I had no intention of buying a guitar that day. But I spent so much time at Gravity Strings, the sales guys were comfortable with me trying out any guitar in the showroom. I had a pretty severe Strat fetish, most likely because Adrian Belew, my musical idol, played one. I already had a Strat at home. But when I saw this one hanging there, I swear I heard it call out to me.

I can still see Billy Barnett handing me that guitar like it was yesterday. I cradled it carefully, positioned my hands, and played a simple open E-major chord. That’s all it took.

“How much?” I asked Billy, which I’m sure sounded like I was pleading. I’m pretty good at keeping a poker face when it comes to business. Not this time. In the end, the Strat came home with me for a shade over $500. A steal!

As I said, I had other guitars. But the more I played Sunshine (because of the sunny yellow finish), the less I wanted to play anything else. His neck was PERFECT, like it had been built for my hands. His tone was wonderful, regardless of what amplifier or effects pedals I used. I was in guitar love. At some point, I slapped a decal from King Crimson’s Larks Tongues in Aspic album on the body. I loved the color contrast.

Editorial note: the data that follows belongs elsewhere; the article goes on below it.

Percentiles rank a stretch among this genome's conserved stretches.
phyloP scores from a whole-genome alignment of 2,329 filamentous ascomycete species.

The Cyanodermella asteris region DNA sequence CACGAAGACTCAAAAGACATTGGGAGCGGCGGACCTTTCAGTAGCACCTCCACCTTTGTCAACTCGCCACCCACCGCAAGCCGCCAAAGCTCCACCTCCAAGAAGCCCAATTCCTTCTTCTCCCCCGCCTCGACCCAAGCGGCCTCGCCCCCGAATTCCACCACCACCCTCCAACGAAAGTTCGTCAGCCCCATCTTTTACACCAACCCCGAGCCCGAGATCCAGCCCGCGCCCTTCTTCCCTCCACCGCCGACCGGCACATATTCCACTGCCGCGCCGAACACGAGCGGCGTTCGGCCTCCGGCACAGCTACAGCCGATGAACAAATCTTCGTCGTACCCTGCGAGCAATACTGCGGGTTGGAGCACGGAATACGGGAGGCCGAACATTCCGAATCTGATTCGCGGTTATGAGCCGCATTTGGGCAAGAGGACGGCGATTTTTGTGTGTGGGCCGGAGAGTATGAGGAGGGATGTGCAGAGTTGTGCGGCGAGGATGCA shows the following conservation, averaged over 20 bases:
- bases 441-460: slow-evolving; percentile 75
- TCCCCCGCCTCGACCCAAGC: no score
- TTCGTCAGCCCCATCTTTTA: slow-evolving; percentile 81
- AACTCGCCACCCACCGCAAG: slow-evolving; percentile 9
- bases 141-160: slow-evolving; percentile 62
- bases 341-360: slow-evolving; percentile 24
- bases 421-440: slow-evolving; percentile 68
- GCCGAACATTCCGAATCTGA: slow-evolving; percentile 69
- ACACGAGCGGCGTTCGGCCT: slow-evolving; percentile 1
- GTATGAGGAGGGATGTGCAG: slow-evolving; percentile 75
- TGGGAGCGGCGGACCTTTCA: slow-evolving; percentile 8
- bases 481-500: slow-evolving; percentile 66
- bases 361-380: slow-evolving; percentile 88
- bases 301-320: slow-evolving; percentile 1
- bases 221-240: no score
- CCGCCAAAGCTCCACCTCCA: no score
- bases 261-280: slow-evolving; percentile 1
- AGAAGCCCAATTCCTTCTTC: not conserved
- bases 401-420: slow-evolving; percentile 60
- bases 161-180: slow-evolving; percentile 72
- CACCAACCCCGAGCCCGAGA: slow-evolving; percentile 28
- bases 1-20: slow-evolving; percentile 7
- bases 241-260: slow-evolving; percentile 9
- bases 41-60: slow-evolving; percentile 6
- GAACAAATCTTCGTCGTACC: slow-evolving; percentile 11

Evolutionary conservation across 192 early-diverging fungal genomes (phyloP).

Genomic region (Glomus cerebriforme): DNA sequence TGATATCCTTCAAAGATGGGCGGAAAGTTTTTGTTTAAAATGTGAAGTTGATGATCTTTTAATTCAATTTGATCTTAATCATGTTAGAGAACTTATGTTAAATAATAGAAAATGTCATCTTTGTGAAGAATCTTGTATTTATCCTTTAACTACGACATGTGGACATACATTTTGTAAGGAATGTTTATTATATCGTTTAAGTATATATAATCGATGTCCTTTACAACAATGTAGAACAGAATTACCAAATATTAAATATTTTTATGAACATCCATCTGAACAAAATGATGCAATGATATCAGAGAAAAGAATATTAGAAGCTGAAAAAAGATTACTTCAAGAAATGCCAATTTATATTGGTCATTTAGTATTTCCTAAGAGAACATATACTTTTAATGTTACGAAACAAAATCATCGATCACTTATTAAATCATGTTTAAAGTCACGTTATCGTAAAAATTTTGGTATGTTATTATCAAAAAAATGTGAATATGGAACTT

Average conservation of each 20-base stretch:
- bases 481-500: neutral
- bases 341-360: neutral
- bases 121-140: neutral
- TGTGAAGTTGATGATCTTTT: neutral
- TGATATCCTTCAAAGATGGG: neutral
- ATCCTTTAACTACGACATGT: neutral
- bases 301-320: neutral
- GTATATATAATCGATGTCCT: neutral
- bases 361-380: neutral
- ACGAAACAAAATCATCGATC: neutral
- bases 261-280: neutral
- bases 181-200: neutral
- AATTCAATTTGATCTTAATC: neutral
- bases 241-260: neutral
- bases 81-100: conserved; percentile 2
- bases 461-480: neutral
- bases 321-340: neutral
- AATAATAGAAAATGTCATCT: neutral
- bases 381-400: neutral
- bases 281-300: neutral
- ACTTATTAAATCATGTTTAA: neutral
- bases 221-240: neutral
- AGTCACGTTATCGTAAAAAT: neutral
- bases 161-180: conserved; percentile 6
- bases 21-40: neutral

Sunshine became my primary recording guitar. He’s all over the first CD I ever recorded, called No Relation.

Still, I wanted to make a few modifications, to get Sunshine a little closer to Adrian Belew. I had the original pickups (which emitted the dreaded 60-cycle hum) replaced with noiseless EMG-SAs, though I knew Adrian used Fender Lace Sensors. I had the original whammy bar replaced with a Kahler tremolo unit, like Ade. Now I could pull notes up AND down deeply. I added Sperzel locking tuners, so all that whammy bar madness didn’t pull me too far out of tune. When the mods were complete, I added Belew to Sunshine’s name. I even got Adrian to sign him after one of his shows.

This was my guitar. I had others, but this one was mine. When I felt like playing guitar, this is the one I reached for.